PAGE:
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Reversing Realy Switch?

Discussion in 'General Electronics Discussion' started by TonyR2, Jun 8, 2017.

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  1. TonyR2

    TonyR2

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    Jun 7, 2017
    I need help with a wiring diagram that shows how to use a momentary push button switch, a 5 pin reversing micro relay, and 9v DC battery to energize a circuit On or OFF. When the monetary button switch is pushed the relay powers the circuit ON. When the same monetary button is pushed again it De-energizes the circuit OFF. Will the attached relay work in this scenario? What pins do I connect the 9v battery and which pins go to the Circuit or as an example an 9v LED light. Your assistance would be greatly appreciated. Tony
    Screen Shot 2017-06-06 at 3.39.25 PM.png
     
  2. AnalogKid

    AnalogKid

    2,515
    718
    Jun 10, 2015
    There is nothing in that datasheet that indicates that the relay is "alternate action" - energize once, 30 is connected to 87 and stays there after power is removed from the coil; energize again, 30 is connected to 87a and stays there after power is removed.

    It looks like a simple form-A (SPDT) relay. You can make it behave in an alternate-action manner in one of three ways:

    1. Control it with an alternate action (push-oh, push-off) switch.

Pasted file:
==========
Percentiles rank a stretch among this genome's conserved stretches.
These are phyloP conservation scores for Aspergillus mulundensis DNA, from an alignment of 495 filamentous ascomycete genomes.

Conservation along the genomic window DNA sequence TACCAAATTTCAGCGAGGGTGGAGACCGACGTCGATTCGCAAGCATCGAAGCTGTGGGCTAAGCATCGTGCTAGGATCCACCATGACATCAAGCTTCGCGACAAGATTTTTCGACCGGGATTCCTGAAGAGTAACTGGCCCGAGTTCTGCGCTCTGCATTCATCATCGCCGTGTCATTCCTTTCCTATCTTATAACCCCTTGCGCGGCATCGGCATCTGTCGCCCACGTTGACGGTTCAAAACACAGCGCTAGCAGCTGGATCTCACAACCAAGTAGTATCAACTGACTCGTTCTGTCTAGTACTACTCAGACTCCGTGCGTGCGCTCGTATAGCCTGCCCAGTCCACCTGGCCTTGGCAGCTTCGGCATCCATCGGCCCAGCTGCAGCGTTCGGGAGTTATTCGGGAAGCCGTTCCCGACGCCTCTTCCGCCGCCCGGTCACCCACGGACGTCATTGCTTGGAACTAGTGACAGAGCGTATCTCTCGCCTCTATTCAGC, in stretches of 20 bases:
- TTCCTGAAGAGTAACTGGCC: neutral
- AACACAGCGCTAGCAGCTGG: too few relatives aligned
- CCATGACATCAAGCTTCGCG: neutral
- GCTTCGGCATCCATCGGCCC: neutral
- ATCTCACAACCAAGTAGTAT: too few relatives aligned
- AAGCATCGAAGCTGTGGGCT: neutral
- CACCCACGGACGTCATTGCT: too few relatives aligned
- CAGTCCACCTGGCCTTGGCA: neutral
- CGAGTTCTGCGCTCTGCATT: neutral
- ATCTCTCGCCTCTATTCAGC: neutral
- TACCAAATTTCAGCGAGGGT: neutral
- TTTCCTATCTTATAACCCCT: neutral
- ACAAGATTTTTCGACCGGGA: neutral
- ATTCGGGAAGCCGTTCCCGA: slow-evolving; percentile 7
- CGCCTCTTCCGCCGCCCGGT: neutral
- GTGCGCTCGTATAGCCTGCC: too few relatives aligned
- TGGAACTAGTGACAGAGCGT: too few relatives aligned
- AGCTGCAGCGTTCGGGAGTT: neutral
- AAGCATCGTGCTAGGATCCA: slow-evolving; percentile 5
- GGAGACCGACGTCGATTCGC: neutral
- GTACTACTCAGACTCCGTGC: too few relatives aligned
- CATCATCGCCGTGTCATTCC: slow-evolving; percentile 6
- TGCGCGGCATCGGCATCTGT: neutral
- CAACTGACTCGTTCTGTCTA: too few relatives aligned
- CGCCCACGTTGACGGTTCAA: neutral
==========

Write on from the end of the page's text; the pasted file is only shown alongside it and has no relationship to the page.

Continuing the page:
2. Use a simple pushbutton switch to trigger an alternate-action circuit, called a toggle flipflop. The flipflop output drives the relay. For that to work, power must be applied to the circuit continuously, no matter which state the relay is in.

    3. Use a different relay. An impulse relay does exactly what you want with a mechanical latching mechanism; no electronic circuit needed.

    ak
     
  3. TonyR2

    TonyR2

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    0
    Jun 7, 2017
    AnalogKid, Thanks for getting back to me. Do you know if there is micro impulse relay that will work with a 9V DC power supply? Everything I find on the internet are 12 or 24 volts 10 to 30 amps.
     
  4. AnalogKid

    AnalogKid

    2,515
    718
    Jun 10, 2015
    Impulse relays live in the industrial control world, often controlling motors. Hence, the contacts, and thus the coils, are fairly beefy. I don't know of any small, low power versions that aren't custom made for a specific OEM and application.

    A toggle flipflop circuit can turn any relay into an alternate-action type, but power must be maintained to the circuit to hold its state.

    ak
     
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